Preventing the Great Depression Ahead

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Preventing the Great Depression Ahead

Since the subprime crisis began to unravel in August 2007, a whole host of doomsayers have come crawling out of the woodwork. Some are perennial "quacks" like Ravi Batra. Others are academics who've happened to get the short-term facts right for once. By and large, they have predicted "Armageddon" in the wake of every financial crisis since their careers began. So, like a stopped clock, they finally got it right.

However, Harry S. Dent, Jr. is not a member of this "panic du jour crowd." At the end of the 1991 to 1992 recession, he was one of the few who accurately forecast the tech boom that ended in 2000. Subsequently, he predicted the recent rise and bursting of the housing and commodities bubbles.

Like Trends, the H.S. Dent Foundation focuses on long-term forecasts driven by an ongoing analysis of demography and technology. Its short-term forecasts are based on the interplay of short-term technical indicators with these long-term trends and cycles.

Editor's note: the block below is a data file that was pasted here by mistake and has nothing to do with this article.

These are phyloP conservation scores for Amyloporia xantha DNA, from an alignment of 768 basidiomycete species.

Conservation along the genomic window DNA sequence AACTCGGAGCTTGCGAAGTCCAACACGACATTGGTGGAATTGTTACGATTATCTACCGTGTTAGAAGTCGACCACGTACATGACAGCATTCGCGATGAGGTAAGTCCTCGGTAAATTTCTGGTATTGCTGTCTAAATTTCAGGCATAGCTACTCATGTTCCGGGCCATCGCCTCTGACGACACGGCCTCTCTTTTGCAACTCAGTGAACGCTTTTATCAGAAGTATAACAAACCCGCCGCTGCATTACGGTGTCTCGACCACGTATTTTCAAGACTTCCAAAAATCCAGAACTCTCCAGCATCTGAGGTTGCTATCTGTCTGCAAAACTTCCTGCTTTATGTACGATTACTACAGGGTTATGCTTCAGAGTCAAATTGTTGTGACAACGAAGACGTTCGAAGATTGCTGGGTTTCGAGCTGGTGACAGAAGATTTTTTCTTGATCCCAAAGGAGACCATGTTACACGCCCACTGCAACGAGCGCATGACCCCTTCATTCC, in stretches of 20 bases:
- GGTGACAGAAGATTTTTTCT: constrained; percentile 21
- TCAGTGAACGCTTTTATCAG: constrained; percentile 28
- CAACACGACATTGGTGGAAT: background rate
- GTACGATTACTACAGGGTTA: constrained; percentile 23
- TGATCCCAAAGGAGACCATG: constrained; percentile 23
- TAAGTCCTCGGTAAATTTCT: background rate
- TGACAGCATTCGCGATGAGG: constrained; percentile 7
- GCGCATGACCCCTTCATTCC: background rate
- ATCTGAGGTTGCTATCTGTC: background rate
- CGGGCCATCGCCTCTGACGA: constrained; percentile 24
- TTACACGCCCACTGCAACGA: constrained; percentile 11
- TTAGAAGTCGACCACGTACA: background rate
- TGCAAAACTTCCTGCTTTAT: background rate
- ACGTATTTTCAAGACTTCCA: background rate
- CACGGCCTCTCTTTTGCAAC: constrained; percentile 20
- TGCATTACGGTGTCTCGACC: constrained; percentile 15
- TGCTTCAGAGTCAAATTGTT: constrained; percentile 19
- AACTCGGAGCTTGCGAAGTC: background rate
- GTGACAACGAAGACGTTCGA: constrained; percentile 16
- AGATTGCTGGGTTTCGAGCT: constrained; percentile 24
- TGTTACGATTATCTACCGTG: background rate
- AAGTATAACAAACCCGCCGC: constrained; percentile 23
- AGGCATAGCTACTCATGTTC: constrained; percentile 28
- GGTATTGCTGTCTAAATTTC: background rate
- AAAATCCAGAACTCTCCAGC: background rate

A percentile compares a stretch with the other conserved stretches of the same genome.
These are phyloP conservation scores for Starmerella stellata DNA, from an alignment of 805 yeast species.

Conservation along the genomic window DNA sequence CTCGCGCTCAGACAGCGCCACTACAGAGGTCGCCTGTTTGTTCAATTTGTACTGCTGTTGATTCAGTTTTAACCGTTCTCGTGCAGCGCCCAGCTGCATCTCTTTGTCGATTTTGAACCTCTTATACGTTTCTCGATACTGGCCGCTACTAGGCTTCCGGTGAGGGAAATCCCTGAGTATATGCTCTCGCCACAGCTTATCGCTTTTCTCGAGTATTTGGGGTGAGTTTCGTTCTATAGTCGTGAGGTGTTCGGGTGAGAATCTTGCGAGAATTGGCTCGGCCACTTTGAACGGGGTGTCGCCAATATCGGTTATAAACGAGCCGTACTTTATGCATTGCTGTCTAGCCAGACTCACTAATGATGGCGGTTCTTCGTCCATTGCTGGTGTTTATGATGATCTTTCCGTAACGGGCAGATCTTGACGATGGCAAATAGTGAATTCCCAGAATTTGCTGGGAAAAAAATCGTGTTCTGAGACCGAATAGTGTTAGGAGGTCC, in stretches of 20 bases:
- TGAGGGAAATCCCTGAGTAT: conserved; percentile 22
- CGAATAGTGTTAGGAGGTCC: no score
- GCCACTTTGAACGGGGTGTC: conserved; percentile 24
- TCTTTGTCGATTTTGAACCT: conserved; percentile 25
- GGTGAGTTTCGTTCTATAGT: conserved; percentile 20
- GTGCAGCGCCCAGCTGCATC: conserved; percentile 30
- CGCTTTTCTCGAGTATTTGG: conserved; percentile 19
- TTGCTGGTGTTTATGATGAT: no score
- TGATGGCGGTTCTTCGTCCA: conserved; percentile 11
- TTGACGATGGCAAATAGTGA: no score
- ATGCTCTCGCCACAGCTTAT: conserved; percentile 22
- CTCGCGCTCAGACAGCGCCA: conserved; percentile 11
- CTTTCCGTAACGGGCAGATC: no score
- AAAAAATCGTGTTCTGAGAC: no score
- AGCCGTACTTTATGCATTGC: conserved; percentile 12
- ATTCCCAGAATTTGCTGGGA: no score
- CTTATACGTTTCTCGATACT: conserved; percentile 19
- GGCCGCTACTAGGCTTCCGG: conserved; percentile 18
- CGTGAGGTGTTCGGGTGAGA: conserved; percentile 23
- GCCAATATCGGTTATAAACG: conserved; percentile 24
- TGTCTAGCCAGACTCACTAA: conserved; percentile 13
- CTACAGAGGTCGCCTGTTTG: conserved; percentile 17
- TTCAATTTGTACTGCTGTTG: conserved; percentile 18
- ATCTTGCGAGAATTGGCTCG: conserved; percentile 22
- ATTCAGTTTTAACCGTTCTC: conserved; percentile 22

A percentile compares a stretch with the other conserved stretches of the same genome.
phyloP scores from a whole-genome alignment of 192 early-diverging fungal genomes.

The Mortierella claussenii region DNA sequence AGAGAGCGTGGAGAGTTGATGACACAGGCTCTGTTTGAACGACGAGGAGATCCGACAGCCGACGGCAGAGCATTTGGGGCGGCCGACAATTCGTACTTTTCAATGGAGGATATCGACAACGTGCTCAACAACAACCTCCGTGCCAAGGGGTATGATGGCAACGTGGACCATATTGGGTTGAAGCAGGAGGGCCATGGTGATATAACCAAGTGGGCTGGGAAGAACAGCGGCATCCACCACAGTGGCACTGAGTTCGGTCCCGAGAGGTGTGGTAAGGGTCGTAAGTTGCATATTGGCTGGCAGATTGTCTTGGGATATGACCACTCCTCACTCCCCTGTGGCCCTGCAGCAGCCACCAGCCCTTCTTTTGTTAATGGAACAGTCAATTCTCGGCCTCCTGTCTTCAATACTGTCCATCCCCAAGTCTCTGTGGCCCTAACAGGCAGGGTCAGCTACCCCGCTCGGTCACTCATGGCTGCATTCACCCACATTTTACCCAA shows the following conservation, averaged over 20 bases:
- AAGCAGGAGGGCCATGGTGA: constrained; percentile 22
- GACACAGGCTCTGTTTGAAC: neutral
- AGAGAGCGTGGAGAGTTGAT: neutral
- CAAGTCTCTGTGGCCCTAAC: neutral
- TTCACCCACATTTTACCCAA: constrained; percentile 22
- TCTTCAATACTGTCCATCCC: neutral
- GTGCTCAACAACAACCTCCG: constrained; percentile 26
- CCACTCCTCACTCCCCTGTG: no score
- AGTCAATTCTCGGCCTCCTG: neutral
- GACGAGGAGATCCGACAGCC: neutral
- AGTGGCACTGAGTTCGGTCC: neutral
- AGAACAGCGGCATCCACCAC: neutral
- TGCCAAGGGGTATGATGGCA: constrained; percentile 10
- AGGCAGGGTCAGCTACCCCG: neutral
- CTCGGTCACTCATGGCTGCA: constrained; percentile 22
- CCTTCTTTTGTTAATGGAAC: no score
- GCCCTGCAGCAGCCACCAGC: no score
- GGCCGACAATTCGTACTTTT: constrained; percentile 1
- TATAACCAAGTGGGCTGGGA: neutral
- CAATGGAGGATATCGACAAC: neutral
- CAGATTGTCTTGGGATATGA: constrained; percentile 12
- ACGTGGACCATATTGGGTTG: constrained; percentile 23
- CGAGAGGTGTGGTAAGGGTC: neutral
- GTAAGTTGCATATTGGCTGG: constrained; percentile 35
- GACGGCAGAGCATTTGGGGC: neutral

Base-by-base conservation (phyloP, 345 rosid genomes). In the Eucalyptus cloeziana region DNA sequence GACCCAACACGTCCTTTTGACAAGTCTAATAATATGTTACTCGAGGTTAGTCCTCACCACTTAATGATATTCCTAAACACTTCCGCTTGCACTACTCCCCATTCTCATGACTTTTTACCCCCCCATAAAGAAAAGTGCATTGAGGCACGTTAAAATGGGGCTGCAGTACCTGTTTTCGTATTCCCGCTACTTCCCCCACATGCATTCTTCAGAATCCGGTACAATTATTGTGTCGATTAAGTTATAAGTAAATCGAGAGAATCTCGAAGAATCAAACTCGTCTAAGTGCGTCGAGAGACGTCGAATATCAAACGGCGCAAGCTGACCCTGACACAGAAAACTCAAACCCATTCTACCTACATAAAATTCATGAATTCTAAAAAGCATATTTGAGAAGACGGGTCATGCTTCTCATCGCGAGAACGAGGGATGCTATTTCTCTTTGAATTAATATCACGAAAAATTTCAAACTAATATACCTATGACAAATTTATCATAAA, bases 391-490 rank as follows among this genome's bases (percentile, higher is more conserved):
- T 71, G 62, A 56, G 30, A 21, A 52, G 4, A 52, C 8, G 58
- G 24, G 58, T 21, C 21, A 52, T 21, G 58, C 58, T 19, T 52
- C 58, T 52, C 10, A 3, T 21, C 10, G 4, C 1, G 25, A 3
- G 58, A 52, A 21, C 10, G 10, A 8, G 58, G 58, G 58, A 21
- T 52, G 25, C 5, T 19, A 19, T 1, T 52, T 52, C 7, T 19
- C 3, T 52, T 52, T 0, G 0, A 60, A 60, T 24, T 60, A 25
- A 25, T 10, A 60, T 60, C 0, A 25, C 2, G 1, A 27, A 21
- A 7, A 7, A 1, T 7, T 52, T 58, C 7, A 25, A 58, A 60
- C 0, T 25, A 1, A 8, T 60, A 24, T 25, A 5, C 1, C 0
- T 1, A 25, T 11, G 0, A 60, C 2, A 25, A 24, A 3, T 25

As a forecaster, Dent's expertise lies in his insights about the long-term cycles that tend to shape the economy across decades and even centuries. Therefore, this discussion doesn't focus so much on the next 12 to 18 months, which the Trends editors have previously examined, but on the next 10 to 15 years. We want to determine what economic realities you are likely to face as managers, investors, and consumers in the decade from 2010 to 2020. Will there be a global depression resembling the 1930s? Will it be a healthy period of steady growth like the late 1940s and 1950s? Or will we see a tremendous boom time like we saw in the '90s?

From his first book, Our Power to Predict,1 in 1990, to his current one, Dent has consistently relied upon the same demography-based framework. He assumes, first of all, that numerous economic patterns behave in predictable cycles. The most important of these is the "generation wave," a construct describing the impact of each birth cohort as it moves through its life cycle. Dent's generation wave insights are built upon the landmark research of historians Neil Howe and William Strauss, described in their 1991 book entitled, Generations.2

The generation wave has four components of interest to economists.3 The first is the so-called birth wave, which tells us when people were born. The other waves are dependent on this demographic element and can be calculated from it...

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